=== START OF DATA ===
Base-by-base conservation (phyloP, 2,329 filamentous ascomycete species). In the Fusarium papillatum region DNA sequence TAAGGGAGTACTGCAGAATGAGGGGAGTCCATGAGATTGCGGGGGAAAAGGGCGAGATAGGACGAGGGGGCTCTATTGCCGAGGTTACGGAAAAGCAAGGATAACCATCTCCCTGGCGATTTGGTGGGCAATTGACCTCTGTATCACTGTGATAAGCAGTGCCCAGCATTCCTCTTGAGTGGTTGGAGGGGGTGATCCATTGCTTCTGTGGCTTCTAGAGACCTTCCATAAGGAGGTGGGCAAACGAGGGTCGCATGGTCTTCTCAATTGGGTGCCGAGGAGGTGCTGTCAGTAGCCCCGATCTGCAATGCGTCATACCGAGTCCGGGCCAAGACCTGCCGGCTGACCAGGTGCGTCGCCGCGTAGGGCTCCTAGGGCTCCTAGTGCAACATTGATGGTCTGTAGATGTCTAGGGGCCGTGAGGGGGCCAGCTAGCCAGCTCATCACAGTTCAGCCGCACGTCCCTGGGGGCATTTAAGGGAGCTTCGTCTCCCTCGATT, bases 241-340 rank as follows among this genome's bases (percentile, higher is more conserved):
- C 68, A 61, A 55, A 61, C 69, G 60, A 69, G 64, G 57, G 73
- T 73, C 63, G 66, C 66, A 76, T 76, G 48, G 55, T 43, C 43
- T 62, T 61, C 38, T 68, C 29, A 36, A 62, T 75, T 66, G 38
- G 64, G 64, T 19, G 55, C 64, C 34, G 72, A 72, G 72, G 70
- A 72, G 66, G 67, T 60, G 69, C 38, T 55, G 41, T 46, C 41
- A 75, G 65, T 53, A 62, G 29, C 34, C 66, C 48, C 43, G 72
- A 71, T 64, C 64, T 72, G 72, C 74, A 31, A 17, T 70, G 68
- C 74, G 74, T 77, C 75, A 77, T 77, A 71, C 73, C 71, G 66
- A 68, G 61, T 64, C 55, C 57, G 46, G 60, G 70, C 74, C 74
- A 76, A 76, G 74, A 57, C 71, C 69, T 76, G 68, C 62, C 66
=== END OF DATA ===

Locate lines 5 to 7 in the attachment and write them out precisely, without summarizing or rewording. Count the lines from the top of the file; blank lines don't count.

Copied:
- G 64, G 64, T 19, G 55, C 64, C 34, G 72, A 72, G 72, G 70
- A 72, G 66, G 67, T 60, G 69, C 38, T 55, G 41, T 46, C 41
- A 75, G 65, T 53, A 62, G 29, C 34, C 66, C 48, C 43, G 72